What makes the ball from 20/08/1861 so special, it seems, is the fact that one can unearth so many details offering a unique insight. In previous posts I discussed the dance programm and the venue, but believe it or not, there even exists an eyewitness account. A certain Harry Peters edited an article about the Kunstfeesten (art festivities) and issued it in print the next year (printed by J. Jorssen). The events must have made such an impression on the minds of contemporaries, that there was money to make, even a year aftewards.
Peters opens his account with an unusually detailed description about what at the time was meant with ‘paré’, the term used in the ball’s programm:
“The gentlemen had to be in evening dress, the ladies ‘en toilette’. Which means that members of the male sex had to have a spiering with black dress and white collars, and the crinolines were not allowed without their hats; they had to be coiffed.”
For the ladies, the picture above from a fashion review of 1860, offers a striking similarity with the dresscode from the drawing I used in the second part of this series. De design of the Crinolines, dresses using endless layers of cloth, changed considerably around that time under the influence of the English king of fashion at the time – Worth. The heavy wooden cage suporting the layers (a.k.a. the farthingale), was replaced by a much lighter one made of leather and whalebone.
The question I continue to ask myself is: how on earth could ladies dance with such a massive dress? The polka’s and walzes would of course never become very swinging indeed. The reason why the farthingales pronounced the ladies backsides so much can perhaps be explained by the fact that in this manner, one could a least approach them from the front. But just imagin: corset + fathingale on a hot summernight in August? No thanks!
For the gentlemens dress, the term ‘spiering’ made me suffer to digg what it meant. Even variants like ‘spearing’ or ‘speering’ don’t give any results related to dress code when you would try them on google as I did. But if we can believe the truthfullness of the picture from the second part of this series, it must have been a kind of tuxedo’s with tails. The prominent military uniforms are also eyecatching and remind me of their equally dazzling presence in Luigi Visconti’s ballscene from Ill Gattopardo.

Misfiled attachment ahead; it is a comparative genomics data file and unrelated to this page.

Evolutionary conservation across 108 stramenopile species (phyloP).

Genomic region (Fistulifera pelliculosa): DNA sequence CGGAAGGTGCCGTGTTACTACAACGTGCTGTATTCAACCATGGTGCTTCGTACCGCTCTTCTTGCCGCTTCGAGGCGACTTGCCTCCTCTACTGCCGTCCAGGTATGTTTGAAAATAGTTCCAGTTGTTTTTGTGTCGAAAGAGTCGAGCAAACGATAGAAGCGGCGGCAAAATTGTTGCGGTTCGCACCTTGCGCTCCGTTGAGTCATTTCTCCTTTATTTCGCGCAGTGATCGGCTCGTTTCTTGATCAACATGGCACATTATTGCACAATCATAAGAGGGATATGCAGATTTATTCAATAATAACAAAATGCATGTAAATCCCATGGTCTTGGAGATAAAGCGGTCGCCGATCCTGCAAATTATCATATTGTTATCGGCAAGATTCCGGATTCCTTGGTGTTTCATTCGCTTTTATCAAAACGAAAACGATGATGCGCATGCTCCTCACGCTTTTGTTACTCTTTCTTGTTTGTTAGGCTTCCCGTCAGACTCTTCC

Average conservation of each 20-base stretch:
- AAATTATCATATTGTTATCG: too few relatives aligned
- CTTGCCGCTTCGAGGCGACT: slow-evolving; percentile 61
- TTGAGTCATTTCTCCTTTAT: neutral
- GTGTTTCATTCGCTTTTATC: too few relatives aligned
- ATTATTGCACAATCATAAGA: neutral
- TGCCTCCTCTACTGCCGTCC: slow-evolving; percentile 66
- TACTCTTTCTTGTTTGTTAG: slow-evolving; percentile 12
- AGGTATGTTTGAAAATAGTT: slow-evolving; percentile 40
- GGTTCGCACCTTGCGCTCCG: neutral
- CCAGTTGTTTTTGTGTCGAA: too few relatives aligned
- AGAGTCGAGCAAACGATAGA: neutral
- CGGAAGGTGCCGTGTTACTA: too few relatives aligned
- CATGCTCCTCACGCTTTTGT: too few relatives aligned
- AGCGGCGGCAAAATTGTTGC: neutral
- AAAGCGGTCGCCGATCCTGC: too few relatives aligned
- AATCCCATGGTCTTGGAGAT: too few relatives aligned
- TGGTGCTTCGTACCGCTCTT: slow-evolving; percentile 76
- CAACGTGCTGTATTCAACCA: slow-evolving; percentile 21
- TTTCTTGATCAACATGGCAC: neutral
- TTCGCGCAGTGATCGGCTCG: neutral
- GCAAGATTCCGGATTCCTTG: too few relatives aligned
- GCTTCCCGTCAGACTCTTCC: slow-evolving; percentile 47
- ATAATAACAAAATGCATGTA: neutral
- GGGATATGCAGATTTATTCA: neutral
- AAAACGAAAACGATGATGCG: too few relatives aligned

Following Peter’s account, the venue was ornated more exuberantly than on previeous occasions. Rare plants were used to contrast wonderfully with the goldened statues, some of which were by the neo-classical sculptor Antonio Canova (1757 – 1822). I guess they were copies from the Antwerp academy at the time, because no Canova’s are known to exist in any of the Antwerp Musea. Allas, the copies of the academy were destroyed during the sixties, when the contemporary art scene believed them to be academic bourgeois art. People can be really blind, believe me.
And as Peter’s account continue, I found out that the fountain in the middle of the dance floor actually would have been a kind of perfume dispenser. On the far end of the venue used to hang an enormous mirror reflecting the dancers and illuminating the whole room. Even the name of the conductor, who you can discern perched high above the dancers, is mentioned. P. Houben would have been probably the conductor of all the ball’s of the season, as it was customary in the 19th century to engage orchestra’s on seasonal basis. I couldn’t find much information about this Houben. There used to exist a painter with the same namen, but it was a Henri (1858 – 1931) who was known to have been a violist first, before switching trades. And if I start freewheeling completely, I must of course think about the famous Belgian Jazz saxophonist, Steve Houben who is known to to stem from an Antwerp artist family. If any of you knows more about the Houben family, I’am alway’s interested
An overview of all the articles in this series, can be found here